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How Do I Become a Sports Podiatrist?

By Nicole Long
Updated Mar 03, 2024
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Someone interested in exploring a career path to become a sports podiatrist should possess a specific level of education and various skill sets. Attainment of a degree in podiatry and passage of a licensing examination are just a few of the requirements for someone looking to become a sports podiatrist. Other qualifications include an understanding of sports medicine principles, the ability to adapt to challenging situations, and good communication skills.

Sports podiatrists work with athletes to help ensure that their feet remain healthy. This can include treating specific problems athletes deal with, such as turf toe, and helping athletes deal with problematic injuries that can affect their participation levels in training and activity. Some of the tasks and responsibilities a sports podiatrist may undertake are designing shoe inserts, custom-made shoes, and other orthotics.

Those hoping to become a sports podiatrist will need to complete a significant level of education. Completion of a bachelor’s degree is often required for admission into a graduate-level college or university that specializes in podiatric medicine. Once accepted into a podiatric program, students must complete specific curriculum and clinical practice requirements to graduate. Podiatric degree programs typically last four years.

A student hoping to become a sports podiatrist will need to complete a residency program focused on sports medicine and treating the specific needs of athletes. This residency program is typically beyond the traditional two to four year residency most podiatrists undergo. These additional residencies typically last an additional year.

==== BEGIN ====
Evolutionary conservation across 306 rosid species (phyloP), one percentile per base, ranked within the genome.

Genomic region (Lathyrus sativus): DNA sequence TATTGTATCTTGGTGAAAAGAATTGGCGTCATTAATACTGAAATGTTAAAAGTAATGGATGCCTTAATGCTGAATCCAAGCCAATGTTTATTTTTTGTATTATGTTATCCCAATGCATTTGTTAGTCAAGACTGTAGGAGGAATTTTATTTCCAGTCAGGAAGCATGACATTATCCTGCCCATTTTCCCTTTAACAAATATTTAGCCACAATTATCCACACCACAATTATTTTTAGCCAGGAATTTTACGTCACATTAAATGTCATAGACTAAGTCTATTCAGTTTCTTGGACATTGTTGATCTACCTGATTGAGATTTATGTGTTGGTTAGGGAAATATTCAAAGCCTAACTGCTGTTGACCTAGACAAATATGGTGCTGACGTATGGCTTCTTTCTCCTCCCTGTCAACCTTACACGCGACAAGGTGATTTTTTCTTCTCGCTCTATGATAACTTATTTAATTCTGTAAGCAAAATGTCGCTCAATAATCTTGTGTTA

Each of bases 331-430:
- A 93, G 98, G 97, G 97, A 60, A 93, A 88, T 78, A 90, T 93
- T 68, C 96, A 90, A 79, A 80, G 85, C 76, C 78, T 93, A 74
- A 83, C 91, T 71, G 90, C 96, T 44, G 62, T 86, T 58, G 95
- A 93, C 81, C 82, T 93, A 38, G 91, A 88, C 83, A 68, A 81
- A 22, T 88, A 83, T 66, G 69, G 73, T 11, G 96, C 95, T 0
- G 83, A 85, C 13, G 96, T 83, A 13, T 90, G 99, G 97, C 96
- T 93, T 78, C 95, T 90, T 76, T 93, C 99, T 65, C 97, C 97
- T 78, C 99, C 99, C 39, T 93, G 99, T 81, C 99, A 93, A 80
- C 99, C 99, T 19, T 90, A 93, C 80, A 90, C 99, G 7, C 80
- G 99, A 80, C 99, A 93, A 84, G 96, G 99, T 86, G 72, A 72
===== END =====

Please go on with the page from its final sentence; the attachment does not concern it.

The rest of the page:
Individuals hoping to become a sports podiatrist must also typically pass a licensing examination. These examinations cover topics related to the general field of podiatry. Some licensing authorities may also require specific continuing education to keep up on changes in the fields of podiatry and sports podiatry.

Sports podiatrists must be able to adapt to changing environments and understand the basic needs of athletes. Someone hoping to become a sports podiatrist should understand the impact each sport can have on the feet of an athlete. They must also be able to understand the needs of each athlete and address individual concerns.

Podiatrists of all types should have excellent interpersonal skills. This includes the ability to communicate with a diverse population, ranging in age from young children to adults. In addition, sports podiatrists will need to be friendly and be able to put the patient’s health ahead of coach and team desires.

Practical Adult Insights is dedicated to providing accurate and trustworthy information. We carefully select reputable sources and employ a rigorous fact-checking process to maintain the highest standards. To learn more about our commitment to accuracy, read our editorial process.

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